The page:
There is vertical throwing, too, in which people throw a 56-pound weight over a bar that is raised progressively higher. It is important to remember to step aside after you have thrown this weight. One of the heavy contestants told me that at a recent games elsewhere, a thrower forgot to move away. Staring up at the descending weight, he decided to catch it, which was not, it was explained, a good thing to do.

However, these competitors are not easily damaged; this one, I was reassured, had no more than a sore chest for half an hour or so. Scotland is still making these men, it appears, and they move around from games to games throughout the summer, picking up prize money at most of them.

The same contestant told me that he would be taking part in something like 15 games this season. His proudest moment recently was to attend the Scottish games in, of all places, Hawaii. He won. Now he would like to compete in Canada or even Japan. In his youth, he was a regular competitor in the Morvern games in the athletics events. “Then,” he said, “I became stronger.”

The games were about much more than heavy throwing. There were races in which anybody could enter – and did. There was high jump and tug of war. And in a well-known feature of the Morvern games, there was the annual appearance of the members of the Lochaline belly-dancing club, who dance with exposed midriffs to what can only be described as Egyptian-Scottish fusion music. This is not a good idea if the midges are out in force, as midges love exposed stomachs. For other stomachs, there was home-made marmalade to be bought, and rickety tents sold this natural larder’s bounty – venison and seafood.

It would be easy to sneer at Highland games and some do. They are wrong: for most people at this little set of games in Morvern, it’s all about community and tradition and a vague sense of belonging to something. If it affirms identity, with the pipe bands and the tartan and the caber-tossing – Caledonian clichés of the most resounding variety – then it does so in a way that is gen­erous and unthreatening. It is also about how a rather fragile society, far from the opportunities of the Scottish cities, can enjoy itself and remind itself of the advantages of being in an intimate place, far away from Edinburgh or Glasgow.

Identity is a crucial issue in contemporary Scotland. Next year, this country will cast the most important vote for it in many centuries. That has nothing to do with this innocent afternoon of play, this celebration of Homo ludens; or perhaps it has everything to do with it. But that was not on anybody’s mind that afternoon, and understandably so.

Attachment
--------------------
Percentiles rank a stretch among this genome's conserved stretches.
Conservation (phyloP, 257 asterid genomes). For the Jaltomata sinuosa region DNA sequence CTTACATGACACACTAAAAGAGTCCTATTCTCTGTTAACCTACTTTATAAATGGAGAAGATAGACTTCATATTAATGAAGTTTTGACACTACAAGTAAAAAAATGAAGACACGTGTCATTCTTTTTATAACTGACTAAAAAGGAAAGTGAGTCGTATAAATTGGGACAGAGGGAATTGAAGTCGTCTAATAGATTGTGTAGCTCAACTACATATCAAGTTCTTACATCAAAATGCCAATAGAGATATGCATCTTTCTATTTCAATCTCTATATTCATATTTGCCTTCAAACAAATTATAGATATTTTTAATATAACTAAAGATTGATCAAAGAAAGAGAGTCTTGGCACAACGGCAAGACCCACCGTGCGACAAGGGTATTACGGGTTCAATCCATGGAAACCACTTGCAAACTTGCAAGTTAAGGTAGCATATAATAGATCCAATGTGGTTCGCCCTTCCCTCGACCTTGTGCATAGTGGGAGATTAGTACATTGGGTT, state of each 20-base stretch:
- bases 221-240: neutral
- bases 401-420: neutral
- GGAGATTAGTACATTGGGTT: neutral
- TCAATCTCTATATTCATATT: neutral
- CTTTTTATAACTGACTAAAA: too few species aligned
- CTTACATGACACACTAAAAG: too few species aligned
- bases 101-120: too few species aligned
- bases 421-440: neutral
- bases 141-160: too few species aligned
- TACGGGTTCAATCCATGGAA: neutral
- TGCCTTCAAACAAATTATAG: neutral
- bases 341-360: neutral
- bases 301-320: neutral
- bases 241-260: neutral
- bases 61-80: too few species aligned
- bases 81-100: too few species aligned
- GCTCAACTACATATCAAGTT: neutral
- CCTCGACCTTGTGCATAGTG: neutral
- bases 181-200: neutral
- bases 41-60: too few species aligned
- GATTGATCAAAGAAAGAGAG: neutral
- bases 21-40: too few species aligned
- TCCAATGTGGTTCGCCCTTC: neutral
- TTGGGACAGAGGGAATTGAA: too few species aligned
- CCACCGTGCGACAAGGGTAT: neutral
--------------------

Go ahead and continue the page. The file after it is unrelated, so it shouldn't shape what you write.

Alexander McCall Smith’s new book, “Bertie’s Guide to Life and Mothers” (Polygon, £16.99), is published in August

Picture: David Parkin
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The humbling of Theresa May

The Prime Minister has lost all authority. The Tories will remove her as soon as they feel the time is right.

Being politicians of unsentimental, ruthless realism, the Conservatives did not linger in the grief stage of their collective disaster after the general election. Disbelief, too, was commendably brief.

Currently, their priority is to impose some sort of order on themselves. This is the necessary prelude to the wholesale change that most see as the next phase in their attempt at recovery, which they all know is essential to their career prospects – and believe is vital to a country whose alternative prime minister is Jeremy Corbyn.

For that reason, talk of Theresa May enduring as Prime Minister until the end of the Brexit negotiations in two years’ time is the preserve of just a few wishful thinkers. Some sort of calm is being established but the party is far from settled or united; there is a widespread conviction that it cannot be so under the present leader.

Elements of the great change have been executed, as Nick Timothy and Fiona Hill, May’s former advisers, will testify.

However, this is only beginning, as shown by the debate in the media about how long May can survive in Downing Street. There is dissatisfaction about elements of her recent reshuffle, but it is quieted because few believe that some of the more contentious appointments or reappointments will last more than a matter of months. Her colleagues are also alarmed by the meal she has made of doing what was supposed to be a straightforward deal with the DUP.

The climate in the party at the moment is one in which everything – jobs, policies and, of course, the leadership – will soon be up for grabs. Debate over “hard” and “soft” Brexits is illusory: anyone who wants to be Conservative leader will need to respect the view of the party in the country, which is that Britain must leave the single market and the customs union to regain control of trade policy and borders. That is one reason why the prospects of David Davis, the Brexit Secretary, are being talked up.

Some of May’s MPs, for all their hard-mindedness about the future, speak of feeling “poleaxed” since the general election. Even before the result changed everything, there was dismay about the bad national campaign; but that, it was felt, could be discussed in a leisurely post-mortem.

Now, instead, it has undermined faith in May’s leadership and credibility. “The social care disaster was key to our defeat,” an MP told me. “It wasn’t just that the policy damaged our core vote, it was the amateurishness of the U-turn.” A more seasoned colleague noted that “it was the first election I’ve fought where we succeeded in pissing off every section of our core vote”.